FOR IMMEDIATE RELEASE 17-8
February 1, 2017
CONTACT: DEP (718)595-6600; DDC (718)391-1583
119th Avenue in St. Albans Getting $20 Million Sewer Upgrade to Reduce Flooding
Project is Part of Administration’s $1.7 Billion Commitment to Improve Drainage and Reduce Flooding in Southeast Queens;
Photos and a Map of the Project Area are Available on DEP’s Flickr Page
New York City Department of Environmental Protection (DEP) Acting Commissioner Vincent Sapienza and Department of Design and Construction (DDC) Commissioner Dr. Feniosky Peña-Mora today announced that construction is underway on a $20 million sewer project along 119th Avenue in the southeast Queens neighborhood of St. Albans that will improve drainage and reduce flooding. Most of the roadways in this area lack adequate stormwater infrastructure, including catch basins and sewers, and during heavy rain there can be chronic flooding. Funding for the project is being provided by DEP while DDC will oversee the construction.
“The construction of new storm sewers along 119th Avenue will help to reduce the flooding that can occur during heavy rain storms, so we are excited to see this project moving forward,” said DEP Acting Commissioner Vincent Sapienza. “This work is the very beginning of the Mayor’s $1.7 billion commitment to reducing flooding and improving the quality of life in southeast Queens.”
“Infrastructure upgrades, like the installation of water mains, storm and sanitary sewers in this project, are usually unseen—but they’re vital to our city’s future. We’re happy to work with our partner DEP, to provide infrastructure that will serve southeast Queens residents well for decades to come,” said DDC Commissioner Peña-Mora.
“This sewer project will significantly reduce the chronic flooding that has been an issue for years in St. Albans,” said Queens Borough President Melinda Katz. “Mayor de Blasio and the Department of Environmental Protection, led by Acting Commissioner Vincent Sapienza, should be commended for undertaking this project and also for investing more than $1.7 billion to help improve drainage in southeast Queens neighborhoods over the next 10 years. We applaud the administration’s continued commitment to relieving southeast Queens residents from the burdens of flooding.”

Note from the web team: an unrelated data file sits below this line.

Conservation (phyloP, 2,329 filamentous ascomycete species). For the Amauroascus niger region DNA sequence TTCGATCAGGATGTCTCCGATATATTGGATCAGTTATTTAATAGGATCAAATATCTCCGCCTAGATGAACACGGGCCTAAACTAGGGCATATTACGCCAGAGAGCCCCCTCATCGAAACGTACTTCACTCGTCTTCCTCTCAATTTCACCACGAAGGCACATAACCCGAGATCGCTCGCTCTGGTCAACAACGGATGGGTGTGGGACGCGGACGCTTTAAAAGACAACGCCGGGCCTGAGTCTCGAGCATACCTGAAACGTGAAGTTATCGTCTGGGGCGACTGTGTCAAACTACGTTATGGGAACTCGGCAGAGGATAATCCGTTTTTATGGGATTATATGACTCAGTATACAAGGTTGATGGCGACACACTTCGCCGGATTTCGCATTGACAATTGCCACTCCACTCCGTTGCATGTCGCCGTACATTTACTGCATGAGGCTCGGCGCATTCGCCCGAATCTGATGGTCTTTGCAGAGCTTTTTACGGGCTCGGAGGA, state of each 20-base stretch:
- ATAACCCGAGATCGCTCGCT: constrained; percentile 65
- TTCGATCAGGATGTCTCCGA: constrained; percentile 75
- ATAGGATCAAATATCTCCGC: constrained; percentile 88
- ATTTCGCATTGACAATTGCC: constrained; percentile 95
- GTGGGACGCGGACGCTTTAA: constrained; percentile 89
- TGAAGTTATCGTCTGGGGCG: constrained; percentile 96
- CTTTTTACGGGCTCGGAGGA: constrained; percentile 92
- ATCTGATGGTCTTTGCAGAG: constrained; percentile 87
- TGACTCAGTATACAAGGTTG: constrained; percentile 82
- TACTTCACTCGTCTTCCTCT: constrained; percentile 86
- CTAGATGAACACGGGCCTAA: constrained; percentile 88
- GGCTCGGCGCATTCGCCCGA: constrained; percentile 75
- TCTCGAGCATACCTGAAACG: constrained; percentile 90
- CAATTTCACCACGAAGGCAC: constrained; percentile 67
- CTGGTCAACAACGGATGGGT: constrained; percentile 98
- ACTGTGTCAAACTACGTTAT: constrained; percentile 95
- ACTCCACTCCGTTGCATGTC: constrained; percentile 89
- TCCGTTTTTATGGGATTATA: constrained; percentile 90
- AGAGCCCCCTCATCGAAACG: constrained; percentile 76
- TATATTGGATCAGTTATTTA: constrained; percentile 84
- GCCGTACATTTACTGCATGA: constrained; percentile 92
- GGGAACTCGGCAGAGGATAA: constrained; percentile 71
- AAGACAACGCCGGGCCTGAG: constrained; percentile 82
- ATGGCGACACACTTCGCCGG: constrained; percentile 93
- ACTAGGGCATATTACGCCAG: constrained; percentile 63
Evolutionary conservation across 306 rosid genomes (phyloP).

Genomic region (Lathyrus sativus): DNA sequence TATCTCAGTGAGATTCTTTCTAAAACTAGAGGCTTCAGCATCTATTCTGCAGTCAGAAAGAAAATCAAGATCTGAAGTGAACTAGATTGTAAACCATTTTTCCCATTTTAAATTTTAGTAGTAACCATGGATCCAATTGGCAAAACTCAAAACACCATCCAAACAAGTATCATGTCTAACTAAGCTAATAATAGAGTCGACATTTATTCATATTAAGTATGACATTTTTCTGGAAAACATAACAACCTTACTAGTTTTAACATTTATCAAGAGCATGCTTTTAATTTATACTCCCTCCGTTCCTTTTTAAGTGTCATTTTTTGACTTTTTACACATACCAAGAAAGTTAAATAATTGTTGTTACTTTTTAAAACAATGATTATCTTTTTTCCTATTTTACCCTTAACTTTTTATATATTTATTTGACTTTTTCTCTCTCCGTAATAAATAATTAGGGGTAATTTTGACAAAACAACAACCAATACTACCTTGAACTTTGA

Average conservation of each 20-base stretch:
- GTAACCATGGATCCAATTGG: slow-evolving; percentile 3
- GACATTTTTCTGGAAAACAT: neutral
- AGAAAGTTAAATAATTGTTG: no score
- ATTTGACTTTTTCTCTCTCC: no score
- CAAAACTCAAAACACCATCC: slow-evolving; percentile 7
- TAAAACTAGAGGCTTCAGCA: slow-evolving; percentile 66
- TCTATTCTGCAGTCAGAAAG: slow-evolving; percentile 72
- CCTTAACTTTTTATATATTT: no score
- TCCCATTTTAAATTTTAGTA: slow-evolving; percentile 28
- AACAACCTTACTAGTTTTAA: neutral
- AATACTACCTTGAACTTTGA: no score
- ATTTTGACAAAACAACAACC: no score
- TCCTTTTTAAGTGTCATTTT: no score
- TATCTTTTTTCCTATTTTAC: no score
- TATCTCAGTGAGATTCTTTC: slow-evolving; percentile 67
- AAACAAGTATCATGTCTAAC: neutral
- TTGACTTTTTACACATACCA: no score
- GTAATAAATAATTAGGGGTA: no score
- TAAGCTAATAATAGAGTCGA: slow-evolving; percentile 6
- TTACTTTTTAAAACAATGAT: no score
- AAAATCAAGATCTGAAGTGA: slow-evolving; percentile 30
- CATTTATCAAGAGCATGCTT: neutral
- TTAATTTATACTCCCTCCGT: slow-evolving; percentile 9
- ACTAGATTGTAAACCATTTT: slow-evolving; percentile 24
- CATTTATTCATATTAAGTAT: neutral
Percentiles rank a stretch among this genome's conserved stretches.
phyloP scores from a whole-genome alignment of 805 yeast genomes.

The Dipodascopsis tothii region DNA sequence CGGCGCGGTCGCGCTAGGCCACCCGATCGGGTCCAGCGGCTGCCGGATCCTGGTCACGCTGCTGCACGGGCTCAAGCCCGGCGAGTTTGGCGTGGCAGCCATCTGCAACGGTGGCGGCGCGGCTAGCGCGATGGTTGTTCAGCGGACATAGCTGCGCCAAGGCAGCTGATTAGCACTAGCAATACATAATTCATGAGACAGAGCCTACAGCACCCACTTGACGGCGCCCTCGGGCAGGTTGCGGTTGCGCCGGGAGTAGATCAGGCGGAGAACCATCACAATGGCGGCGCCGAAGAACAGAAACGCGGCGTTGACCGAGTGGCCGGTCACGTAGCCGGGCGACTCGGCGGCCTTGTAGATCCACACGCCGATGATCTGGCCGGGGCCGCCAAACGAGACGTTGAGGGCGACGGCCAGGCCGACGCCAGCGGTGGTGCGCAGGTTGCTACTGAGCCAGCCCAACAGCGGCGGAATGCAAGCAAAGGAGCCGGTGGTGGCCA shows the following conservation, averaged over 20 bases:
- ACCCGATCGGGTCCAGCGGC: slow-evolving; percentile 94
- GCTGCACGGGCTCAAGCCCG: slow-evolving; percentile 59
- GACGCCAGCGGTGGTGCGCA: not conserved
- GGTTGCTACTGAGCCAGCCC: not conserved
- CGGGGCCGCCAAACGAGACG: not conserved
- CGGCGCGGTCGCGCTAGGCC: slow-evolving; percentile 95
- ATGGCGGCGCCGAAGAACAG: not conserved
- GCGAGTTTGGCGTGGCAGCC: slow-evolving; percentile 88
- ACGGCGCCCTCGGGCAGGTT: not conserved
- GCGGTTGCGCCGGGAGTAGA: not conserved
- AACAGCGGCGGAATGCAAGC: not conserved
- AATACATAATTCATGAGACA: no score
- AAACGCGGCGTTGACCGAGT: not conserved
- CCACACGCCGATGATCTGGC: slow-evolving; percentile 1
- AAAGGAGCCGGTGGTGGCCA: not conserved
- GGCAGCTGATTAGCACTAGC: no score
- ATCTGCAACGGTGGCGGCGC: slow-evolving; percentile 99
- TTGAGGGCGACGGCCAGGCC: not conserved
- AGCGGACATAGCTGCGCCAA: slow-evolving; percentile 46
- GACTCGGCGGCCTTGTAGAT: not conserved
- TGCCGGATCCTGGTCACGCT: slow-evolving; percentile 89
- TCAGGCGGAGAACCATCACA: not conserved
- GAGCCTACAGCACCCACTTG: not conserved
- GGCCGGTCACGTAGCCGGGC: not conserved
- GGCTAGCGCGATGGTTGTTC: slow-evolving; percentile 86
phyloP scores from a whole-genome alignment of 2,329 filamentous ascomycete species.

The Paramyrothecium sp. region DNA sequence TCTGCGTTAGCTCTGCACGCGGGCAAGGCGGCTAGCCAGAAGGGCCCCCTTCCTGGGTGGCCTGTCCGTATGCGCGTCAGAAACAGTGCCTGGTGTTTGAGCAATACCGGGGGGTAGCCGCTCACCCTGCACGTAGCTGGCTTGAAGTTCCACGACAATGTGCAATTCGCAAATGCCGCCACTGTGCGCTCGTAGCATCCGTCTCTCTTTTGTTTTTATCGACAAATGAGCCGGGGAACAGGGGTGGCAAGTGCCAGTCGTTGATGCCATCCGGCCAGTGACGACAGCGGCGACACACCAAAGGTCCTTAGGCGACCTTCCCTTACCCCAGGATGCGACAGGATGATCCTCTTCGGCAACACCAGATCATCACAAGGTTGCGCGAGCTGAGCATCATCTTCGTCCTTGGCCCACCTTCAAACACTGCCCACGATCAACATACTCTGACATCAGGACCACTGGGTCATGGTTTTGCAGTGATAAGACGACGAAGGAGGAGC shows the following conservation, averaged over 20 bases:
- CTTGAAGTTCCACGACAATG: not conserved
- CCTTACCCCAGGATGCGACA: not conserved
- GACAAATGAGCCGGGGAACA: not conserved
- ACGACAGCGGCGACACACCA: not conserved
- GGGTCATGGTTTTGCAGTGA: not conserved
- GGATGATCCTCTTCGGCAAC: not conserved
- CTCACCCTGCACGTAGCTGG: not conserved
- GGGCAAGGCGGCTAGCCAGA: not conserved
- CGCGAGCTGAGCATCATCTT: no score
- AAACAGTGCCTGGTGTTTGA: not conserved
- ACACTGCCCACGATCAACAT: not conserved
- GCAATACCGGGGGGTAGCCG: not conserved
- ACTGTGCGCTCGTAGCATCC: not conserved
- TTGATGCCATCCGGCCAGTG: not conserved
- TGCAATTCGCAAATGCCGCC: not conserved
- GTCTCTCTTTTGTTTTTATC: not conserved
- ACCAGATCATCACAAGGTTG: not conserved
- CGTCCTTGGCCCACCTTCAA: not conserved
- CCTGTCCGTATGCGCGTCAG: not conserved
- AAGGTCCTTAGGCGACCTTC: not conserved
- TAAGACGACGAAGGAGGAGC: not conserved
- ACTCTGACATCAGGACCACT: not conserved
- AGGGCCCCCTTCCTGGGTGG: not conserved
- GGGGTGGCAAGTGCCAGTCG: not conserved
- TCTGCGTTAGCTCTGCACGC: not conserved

“As residents of Southeast Queens know all too well, chronic flooding has been a major issue for years," said State Senator Leroy Comrie. “I commend Mayor de Blasio and DEP for directing resources toward remedying this issue, and I congratulate my colleagues in the city council as well as community leaders for their success in seeing to it that this money was allocated.”
“Chronic flooding has been a significant issue for our community this sewer project will help address the localized flooding that occurs during heavy rain storms" said Assembly Member Alicia Hyndman. "My office will continue to work with DEP to address the other factors contributing to flooding in our community.”
“I join the residents of St. Albans in celebrating this significant milestone,” commented Council Member I. Daneek Miller (D-St. Albans). “Residents and houses of worship along this particular corridor have long suffered from localized flooding after heavy rainstorms, which often destroys property in basements, presents hazardous conditions for pedestrians, and deteriorates sidewalks and roadways. I commend the Department of Environmental Protection and the Department of Design and Construction for finally correcting this long-standing issue.”